Spoiler alert: Actress, Stephanie Beatriz, who identifies as a queer woman of color, is also able to play a character that eventually comes out as a bisexual later in the series.


6. The Magicians

the magicians gay representation

Follow a group snarky and sarcastic sex-positive grad students who get recruited to a secretive magical academy in the show, The Magicians. Hale Appleman plays the character, Eliot Waugh, who seems to identify as a gay male, but nearly the entire roster of characters seem to be open to sexually fluidity with the idea of sex magic. The show is fairly fantastically, but the characters themselves seem so frankly down-to-earth and get straight-to-the-point.

Trigger-alert. There is some content that delves into sexual violence and death. However, if you’re into magic, fairy tales, and adult dry, sarcastic humor, check out the show.


7. The Fosters

the fosters queer representation

The show, The Fosters, depicts a successful inter-racial lesbian relationship, played by Teri Polo and Sherri Saum, which involve raising a family of foster kids in sunny Southern California. It’s a beautifully written show that discusses the important issues involving gender, race, sexual orientation, and social class, among other things.  The racial diverse female lead cast with LGBTQ representation is one of the best and the most positive series on prime-time television right now.


8. How to Get Away With Murder

how to get away with murder queer representation

Down for a suspense-driven legal thriller about a group of ambitious law students who become entangled in a murder plot? Watch Shonda Rimes’ How to Get Away With Murder. The smart, twist-filled plot will always keep you glued to the screen, but the representation with characters of various races, genders, and sexual orientations, will keep you tuning in.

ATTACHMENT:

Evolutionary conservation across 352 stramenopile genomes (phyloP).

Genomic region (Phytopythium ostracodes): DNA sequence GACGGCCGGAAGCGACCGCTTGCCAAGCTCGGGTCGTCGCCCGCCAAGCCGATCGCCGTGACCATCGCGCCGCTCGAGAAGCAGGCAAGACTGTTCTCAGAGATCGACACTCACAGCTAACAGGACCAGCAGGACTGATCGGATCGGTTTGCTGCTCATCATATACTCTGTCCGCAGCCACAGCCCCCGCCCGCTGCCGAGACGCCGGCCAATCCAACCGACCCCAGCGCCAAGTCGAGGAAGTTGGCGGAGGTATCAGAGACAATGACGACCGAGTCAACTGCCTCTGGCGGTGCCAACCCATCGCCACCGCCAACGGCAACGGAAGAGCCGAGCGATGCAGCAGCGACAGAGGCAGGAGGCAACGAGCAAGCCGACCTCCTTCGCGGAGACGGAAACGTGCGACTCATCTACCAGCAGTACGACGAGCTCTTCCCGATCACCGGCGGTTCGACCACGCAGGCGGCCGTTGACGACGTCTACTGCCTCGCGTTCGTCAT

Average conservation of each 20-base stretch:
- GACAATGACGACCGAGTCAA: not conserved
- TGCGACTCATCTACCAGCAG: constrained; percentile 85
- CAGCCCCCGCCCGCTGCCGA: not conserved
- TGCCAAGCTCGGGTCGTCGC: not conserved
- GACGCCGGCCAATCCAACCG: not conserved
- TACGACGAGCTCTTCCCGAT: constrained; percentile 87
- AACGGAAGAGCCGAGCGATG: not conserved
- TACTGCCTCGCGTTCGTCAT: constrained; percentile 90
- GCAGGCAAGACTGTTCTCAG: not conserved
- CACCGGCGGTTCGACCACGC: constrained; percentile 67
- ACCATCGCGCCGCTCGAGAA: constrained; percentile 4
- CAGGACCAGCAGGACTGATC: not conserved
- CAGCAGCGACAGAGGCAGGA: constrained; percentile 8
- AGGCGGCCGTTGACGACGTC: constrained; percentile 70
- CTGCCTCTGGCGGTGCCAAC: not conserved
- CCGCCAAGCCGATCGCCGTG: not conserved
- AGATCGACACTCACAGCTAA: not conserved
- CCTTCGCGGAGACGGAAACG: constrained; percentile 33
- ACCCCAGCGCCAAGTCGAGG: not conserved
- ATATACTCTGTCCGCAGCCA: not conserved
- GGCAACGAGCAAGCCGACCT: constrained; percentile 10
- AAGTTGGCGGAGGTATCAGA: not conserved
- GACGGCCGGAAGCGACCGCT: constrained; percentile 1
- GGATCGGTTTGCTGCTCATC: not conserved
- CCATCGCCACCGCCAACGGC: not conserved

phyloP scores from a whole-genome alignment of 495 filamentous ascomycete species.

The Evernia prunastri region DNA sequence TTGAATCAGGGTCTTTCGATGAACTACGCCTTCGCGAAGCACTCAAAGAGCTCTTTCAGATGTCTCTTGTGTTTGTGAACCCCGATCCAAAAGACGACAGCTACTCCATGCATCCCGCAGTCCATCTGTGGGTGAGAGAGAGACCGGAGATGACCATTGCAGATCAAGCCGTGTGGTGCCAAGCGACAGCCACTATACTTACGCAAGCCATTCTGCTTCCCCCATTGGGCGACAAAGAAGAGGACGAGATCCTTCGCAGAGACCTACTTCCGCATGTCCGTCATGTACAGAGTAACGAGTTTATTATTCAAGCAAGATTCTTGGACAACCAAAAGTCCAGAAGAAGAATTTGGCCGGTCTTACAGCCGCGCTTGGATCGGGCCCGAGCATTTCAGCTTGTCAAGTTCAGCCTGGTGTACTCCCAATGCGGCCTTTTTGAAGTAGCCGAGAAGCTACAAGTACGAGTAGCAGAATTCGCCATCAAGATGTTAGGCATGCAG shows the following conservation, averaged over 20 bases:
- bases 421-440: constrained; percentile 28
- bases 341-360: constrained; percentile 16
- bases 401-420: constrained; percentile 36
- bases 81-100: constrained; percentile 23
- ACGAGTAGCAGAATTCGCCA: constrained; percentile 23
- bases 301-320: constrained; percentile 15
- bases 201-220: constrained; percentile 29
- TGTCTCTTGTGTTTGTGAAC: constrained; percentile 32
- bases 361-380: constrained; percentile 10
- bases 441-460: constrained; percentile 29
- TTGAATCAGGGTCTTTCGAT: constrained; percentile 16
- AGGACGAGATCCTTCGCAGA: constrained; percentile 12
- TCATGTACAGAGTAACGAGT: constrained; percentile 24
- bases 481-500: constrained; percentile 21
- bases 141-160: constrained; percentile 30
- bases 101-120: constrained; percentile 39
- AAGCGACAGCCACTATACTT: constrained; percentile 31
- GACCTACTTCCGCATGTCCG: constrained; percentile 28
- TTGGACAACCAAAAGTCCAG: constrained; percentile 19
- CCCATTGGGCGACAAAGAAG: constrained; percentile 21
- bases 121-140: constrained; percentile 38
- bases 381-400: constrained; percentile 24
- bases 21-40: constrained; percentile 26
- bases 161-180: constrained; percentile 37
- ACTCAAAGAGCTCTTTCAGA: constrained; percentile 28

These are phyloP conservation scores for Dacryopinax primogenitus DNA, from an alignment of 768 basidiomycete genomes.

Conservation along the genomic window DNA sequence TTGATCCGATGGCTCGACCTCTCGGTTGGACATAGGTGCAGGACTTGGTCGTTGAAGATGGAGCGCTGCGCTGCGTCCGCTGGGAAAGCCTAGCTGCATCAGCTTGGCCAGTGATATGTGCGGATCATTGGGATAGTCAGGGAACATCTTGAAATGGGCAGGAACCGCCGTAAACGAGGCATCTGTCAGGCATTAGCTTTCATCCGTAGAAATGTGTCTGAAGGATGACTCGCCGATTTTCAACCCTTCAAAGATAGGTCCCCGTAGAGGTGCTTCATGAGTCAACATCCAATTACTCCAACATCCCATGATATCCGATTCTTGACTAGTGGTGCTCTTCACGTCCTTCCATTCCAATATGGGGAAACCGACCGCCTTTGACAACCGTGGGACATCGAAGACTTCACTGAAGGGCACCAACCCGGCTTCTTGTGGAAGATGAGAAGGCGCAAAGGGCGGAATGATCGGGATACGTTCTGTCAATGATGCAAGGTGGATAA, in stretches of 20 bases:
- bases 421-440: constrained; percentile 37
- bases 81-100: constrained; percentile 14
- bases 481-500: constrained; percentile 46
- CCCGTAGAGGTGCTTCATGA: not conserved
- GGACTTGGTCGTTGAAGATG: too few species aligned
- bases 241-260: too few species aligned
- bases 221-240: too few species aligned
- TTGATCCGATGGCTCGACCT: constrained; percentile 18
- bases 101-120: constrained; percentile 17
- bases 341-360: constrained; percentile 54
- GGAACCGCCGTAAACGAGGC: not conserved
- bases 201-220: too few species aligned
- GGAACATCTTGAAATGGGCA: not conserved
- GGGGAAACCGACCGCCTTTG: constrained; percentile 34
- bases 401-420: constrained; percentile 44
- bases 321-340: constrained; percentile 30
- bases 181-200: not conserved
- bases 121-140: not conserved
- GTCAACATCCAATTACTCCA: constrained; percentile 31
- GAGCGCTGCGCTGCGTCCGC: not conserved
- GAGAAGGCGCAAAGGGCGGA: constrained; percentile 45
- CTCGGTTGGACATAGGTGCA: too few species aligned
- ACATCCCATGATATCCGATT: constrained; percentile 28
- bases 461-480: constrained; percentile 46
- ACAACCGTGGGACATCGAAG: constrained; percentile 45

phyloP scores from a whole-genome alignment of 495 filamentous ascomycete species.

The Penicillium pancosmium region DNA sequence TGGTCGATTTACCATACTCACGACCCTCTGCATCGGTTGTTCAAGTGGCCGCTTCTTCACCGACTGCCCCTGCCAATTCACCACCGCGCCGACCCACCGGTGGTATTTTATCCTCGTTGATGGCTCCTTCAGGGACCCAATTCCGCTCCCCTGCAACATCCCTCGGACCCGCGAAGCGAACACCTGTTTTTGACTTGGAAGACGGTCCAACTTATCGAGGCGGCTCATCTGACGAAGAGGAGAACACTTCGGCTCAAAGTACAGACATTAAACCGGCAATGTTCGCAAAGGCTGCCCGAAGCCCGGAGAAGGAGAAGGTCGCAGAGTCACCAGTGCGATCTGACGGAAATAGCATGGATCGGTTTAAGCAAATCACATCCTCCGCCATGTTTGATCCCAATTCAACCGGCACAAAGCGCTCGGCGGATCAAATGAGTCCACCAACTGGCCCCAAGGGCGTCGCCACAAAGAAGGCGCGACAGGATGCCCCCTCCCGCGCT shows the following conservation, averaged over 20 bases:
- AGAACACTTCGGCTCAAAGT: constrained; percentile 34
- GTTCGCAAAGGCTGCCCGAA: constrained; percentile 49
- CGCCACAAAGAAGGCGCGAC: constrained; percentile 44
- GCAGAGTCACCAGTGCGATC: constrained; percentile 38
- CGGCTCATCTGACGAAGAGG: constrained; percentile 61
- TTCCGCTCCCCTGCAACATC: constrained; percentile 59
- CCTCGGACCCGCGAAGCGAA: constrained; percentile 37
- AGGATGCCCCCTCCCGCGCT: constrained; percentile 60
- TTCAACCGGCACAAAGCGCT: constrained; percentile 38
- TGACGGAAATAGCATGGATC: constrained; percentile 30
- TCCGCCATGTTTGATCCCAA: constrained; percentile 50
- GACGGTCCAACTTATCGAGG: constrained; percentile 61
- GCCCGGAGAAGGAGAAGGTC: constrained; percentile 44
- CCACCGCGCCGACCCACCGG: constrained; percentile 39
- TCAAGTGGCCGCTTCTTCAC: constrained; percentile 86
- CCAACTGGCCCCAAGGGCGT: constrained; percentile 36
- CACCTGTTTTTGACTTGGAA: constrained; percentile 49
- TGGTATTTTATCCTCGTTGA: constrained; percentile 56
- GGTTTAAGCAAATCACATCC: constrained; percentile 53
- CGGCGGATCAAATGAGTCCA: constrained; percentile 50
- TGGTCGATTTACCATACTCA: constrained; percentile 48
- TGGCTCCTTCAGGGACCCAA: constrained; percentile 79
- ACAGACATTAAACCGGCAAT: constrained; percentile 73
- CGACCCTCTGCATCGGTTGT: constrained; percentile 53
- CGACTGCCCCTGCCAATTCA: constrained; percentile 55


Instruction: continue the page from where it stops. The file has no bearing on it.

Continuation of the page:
Spoiler alert if you haven’t watched the show. The main character, Annalise Keating (Viola Davis), who plays a brilliant high-power defense attorney, has a long-term relationship with a same-sex partner written into her backstory. However, it’s characters, Oliver Hampton (Conrad Ricamora) and Connor Walsh (Jack Falahee), who show a wonderful example of a loving relationship with two people who identify as gay. The characters are complex, strong, even though like all humans they have their faults, and they hold their own in a positive way.


9. Schitt’s Creek

schitt's creek bisexual representation

Schitt’s Creek is about a wealthy couple, a video store tycoon Johnny and his soap opera star wife, Moira, who suddenly find themselves completely broke. They are literally left to leave their pampered lives to regroup in a place called, Schitt’s Creek.

Lead character David Rose (Dan Levy) discusses his pansexuality, which along with bisexuality is notoriously underrepresented in the mainstream media, in an amazing way. After sleeping with one of his best girlfriends, Stevie, David discusses his sexuality in terms of wine.

Stevie: Oh, so you’re just really open to all wines.

David: I like the wine and not the label. Does that make sense?

Stevie: Yes, it does.


10. Legends of Tomorrow

legends of tomorrow bisexual representation

After being resurrected on “Arrow,” the bisexual, Sara Lance (Caity Lotz), whose alter ego is the White Canary, kicks butt with a team of other superheroes and villains from the Arrowverse. The group joins to help prevent an apocalypse that could impact Earth and all of time.

If you are into time traveling superheroes, then this action-packed show is definitely for you.


11. Wynonna Earp

wynonna earp queer representation

The show Wynonna Earp is based on the IDW Comic. The show follows, Wynonna Earp (Melanie Scrofano), Wyatt Earp’s great granddaughter as she battles demons and other creatures to bring the paranormal to justice.

The series also features a slowly evolving queer relationship between the sheriff’s deputy Nicole Haught (Katherine Barrell) and the title character’s younger sister, Waverly (Dominique Provost-Chalkley).


What are we missing? Comment below!

Also, check out our list of noteworthy queer films to watch here.